Police superintendent promises more officers for 16th District
by BRIAN NADIG
Chicago police superintendent Eddie Johnson at a June 23 community meeting promised to assign more officers to the 16th (Jefferson Park) Police District and to give district commanders more discretion in organizing their community policing departments.
About 100 people, including many off-duty police officers who live in the area, attended the 70-minute meeting, which Alderman Anthony Napolitano (41st) hosted at Taft High School. “I wish more people were here. I know we get more complaints than this,” Napolitano said.
“Everyone in the city has the right to feel safer in their neighborhoods,” Johnson said. “I’ve committed to giving you more police as the year goes on.”
Information on the number of additional officers for the district was not available at the meeting, but Johnson said that it would be a mix of “veterans who know the lay of the land” and “younger, aggressive officers.” The 16th District has about 190 officers compared to about 270 in the early 2000s.
Johnson also reported that he is giving district commanders the authority increase their community policing staffs. Several years ago each district was ordered to reduce its community policing department from two sergeants and about eight officers to one sergeant and two officers in an effort to deploy more police on the street.
“With things like that, you can’t have a cookie-cutter approach,” Johnson said. The best way to fight crime can vary by district, and commanders should have some discretion in how they use their personnel, he said.
Johnson also addressed a recent video showing an officer kicking a suspect in the head after the man reached for the neck of another officer, who was trying to handcuff the suspect while the two were on the ground. The Independent Police Review Authority is reviewing the incident.
“He was protecting his partner,” Johnson said of the officer’s actions.
Johnson said that he could not comment further on the matter due to the pending investigation but that there are procedures in place which instruct officers in how to best subdue a suspect and that he “has the back” of any officer who makes an honest mistake. “Intentional misconduct is quite different,” he said.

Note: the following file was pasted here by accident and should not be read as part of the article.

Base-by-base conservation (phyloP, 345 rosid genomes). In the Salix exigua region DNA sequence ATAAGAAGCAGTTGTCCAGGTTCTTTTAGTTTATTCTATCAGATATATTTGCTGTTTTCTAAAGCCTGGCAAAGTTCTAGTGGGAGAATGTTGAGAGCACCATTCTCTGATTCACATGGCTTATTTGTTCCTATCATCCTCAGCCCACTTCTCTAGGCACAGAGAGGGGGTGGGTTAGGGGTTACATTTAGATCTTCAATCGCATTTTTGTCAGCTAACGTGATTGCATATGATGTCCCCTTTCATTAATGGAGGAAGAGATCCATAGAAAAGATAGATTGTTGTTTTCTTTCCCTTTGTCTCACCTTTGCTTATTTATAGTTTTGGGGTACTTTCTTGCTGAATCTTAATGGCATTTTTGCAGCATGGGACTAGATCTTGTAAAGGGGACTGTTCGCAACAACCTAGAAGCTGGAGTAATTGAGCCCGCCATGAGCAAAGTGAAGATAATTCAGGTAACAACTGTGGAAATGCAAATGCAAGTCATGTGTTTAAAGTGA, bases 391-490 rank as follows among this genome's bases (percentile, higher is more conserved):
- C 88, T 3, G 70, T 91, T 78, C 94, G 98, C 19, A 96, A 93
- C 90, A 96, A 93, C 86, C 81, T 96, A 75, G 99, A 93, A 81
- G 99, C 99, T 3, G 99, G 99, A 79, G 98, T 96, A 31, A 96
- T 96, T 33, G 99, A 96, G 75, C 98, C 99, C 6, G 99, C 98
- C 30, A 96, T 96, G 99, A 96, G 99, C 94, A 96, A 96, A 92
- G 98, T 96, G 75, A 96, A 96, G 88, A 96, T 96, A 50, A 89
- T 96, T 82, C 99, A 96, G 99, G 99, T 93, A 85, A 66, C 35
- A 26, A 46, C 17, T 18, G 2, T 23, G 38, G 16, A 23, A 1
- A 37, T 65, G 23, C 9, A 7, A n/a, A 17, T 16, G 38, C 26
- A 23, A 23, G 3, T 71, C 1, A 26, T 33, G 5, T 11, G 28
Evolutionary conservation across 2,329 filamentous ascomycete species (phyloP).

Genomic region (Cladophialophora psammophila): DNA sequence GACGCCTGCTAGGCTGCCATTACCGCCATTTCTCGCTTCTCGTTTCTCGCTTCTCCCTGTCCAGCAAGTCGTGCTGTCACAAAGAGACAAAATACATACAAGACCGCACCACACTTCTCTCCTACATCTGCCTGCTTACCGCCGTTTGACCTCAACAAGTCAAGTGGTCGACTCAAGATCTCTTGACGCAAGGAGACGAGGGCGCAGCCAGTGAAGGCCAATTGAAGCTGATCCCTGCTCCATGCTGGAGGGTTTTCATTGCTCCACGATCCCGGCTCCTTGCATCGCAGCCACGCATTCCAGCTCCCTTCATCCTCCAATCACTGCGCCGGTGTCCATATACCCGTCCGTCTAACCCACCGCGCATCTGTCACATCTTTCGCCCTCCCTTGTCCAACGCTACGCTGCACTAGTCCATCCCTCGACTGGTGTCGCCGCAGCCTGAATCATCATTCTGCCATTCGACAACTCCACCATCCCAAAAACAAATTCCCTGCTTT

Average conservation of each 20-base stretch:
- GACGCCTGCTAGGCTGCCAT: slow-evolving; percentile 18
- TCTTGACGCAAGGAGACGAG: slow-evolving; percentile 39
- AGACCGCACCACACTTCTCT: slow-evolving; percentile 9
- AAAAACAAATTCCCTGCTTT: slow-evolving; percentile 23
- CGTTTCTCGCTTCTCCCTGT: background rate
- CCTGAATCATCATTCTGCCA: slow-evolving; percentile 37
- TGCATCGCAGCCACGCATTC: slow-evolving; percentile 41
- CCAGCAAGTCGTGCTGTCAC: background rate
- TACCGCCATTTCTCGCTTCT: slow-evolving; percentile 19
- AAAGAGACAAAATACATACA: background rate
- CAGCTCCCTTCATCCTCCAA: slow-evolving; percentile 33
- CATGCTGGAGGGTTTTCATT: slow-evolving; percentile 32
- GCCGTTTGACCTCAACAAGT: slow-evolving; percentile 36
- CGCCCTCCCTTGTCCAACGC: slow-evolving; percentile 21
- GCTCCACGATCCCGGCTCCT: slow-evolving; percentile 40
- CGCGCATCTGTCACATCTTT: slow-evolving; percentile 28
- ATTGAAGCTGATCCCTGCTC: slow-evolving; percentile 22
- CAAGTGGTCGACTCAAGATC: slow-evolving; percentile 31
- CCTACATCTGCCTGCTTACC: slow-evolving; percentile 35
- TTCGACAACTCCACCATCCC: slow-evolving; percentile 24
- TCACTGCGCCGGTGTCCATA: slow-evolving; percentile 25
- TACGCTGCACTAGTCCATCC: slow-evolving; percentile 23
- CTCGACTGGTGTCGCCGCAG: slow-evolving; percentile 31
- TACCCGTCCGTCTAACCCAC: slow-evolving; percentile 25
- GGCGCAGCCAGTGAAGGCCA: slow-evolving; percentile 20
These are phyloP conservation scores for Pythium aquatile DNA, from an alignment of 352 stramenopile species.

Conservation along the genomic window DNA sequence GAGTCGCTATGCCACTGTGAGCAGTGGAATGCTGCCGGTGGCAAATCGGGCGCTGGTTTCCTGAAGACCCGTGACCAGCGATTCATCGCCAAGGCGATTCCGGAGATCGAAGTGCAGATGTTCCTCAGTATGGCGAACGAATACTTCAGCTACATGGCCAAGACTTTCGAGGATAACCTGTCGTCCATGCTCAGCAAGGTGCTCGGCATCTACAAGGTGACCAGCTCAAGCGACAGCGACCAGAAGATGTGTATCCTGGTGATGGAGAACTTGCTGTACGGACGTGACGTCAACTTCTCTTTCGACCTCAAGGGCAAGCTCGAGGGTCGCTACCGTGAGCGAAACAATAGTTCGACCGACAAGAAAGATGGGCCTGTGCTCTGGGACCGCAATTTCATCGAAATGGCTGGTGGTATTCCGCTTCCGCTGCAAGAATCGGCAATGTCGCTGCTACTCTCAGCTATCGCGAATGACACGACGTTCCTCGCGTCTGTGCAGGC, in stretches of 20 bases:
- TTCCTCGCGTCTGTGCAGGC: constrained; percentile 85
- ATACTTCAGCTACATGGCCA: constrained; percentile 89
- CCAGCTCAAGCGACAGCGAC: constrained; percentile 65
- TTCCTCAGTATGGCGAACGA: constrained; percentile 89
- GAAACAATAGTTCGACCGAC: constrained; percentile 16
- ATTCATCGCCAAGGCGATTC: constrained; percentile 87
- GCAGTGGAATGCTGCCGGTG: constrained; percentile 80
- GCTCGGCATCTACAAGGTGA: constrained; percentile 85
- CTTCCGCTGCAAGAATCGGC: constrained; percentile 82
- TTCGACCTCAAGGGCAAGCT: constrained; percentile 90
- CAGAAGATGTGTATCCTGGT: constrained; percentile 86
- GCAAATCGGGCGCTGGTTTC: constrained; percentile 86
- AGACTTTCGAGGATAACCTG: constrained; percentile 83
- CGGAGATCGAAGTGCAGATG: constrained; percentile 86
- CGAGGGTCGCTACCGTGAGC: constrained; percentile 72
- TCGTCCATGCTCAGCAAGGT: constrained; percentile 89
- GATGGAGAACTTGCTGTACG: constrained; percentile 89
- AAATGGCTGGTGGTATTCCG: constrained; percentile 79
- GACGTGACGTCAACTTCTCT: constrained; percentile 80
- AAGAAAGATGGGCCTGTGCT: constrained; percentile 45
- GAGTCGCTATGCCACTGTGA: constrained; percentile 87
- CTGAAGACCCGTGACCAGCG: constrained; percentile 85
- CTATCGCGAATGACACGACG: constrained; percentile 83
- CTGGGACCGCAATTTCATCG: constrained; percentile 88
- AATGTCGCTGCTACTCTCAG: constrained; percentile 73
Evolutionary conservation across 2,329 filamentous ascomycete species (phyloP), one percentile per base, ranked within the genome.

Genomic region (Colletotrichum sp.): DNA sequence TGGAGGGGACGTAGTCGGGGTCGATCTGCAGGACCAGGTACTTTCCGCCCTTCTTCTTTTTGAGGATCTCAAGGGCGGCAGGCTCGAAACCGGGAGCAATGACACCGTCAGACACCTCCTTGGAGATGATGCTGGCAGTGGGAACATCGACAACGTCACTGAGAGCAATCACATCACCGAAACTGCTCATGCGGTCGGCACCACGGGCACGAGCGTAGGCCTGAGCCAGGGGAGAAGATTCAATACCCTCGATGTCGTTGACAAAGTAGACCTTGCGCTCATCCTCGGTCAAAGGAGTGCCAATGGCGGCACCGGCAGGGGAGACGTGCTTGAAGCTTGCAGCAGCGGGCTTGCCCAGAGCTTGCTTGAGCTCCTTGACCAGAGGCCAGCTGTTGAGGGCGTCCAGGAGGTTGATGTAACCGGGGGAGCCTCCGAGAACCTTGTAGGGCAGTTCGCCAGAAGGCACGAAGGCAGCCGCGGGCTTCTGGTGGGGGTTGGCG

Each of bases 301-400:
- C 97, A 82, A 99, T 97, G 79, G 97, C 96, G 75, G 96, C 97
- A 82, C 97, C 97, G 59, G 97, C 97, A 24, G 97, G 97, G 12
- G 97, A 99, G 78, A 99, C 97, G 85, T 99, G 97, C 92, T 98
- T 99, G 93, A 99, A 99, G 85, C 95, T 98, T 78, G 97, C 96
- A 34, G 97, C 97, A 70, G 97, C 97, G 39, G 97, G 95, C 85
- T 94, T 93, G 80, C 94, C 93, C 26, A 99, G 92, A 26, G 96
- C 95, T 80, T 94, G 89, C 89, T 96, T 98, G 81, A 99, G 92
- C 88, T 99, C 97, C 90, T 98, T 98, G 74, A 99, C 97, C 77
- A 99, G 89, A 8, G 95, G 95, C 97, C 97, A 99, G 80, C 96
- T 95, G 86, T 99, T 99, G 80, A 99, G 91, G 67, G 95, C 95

Johnson said that over a long time mistrust has built up between the police department and African-American and Hispanic communities and that he has been talking with “a lot of activists,” including those whom he may disagree with. He said that Chicago has not experienced the recent riots which have occurred in some cities because the department is meeting with community leaders.
One resident asked Johnson about what can be done about the low morale in the police department.
Johnson said that the change in leadership in the department, new laws which address officer conduct and the press coverage of the Laquan McDonald shooting video created a lot of confusion among officers earlier in the year but that things are returning to normal.
Johnson said that while the number of murders in the city is up from last year in Chicago, the murder rate remains significantly lower from about 30 years ago and that about 1,400 people are responsible for a significant portion of the violence in the city. “We know who these individuals are, but we can’t just pluck these people off the street because there’s something called the Constitution.”
It also was reported that the department is bringing back the “officer-friendly” program to the schools, which is intended to familiarize children with law enforcement. Johnson said that since he was appointed to the superintendent’s post 3 months ago, he has received numerous requests for the program, which was popular in the 1970s and 1980s.
Also at the meeting, concerns were raised about panhandling near CTA transit centers and expressway exit ramps.
16th District commander William Looney said that the during the first few months of this year a sergeant and two officers were assigned to address homeless and panhandling issues in the district and that efforts were made to connect these individuals with social service agencies. Those officers are on bike patrol during the summer, he said.
“Panhandling is not illegal, but aggressive panhandling is,” Looney said. “A lot of these are professional panhandlers, and it’s too lucrative for them. They’re not going to leave.”
It also was reported that a man who was recently killed in an incident outside of Chicago is being investigated in connection with an armed robbery in April at Happy Foods, 6783 N. Northwest Highway.
It also was announced that the district will hold its “National Night Out” celebration from 5 to 9 p.m. Tuesday, Aug. 2, at Norwood Park, 5801 N. Natoma Ave. A family swim, a blood drive and an antique car show are among the scheduled activities.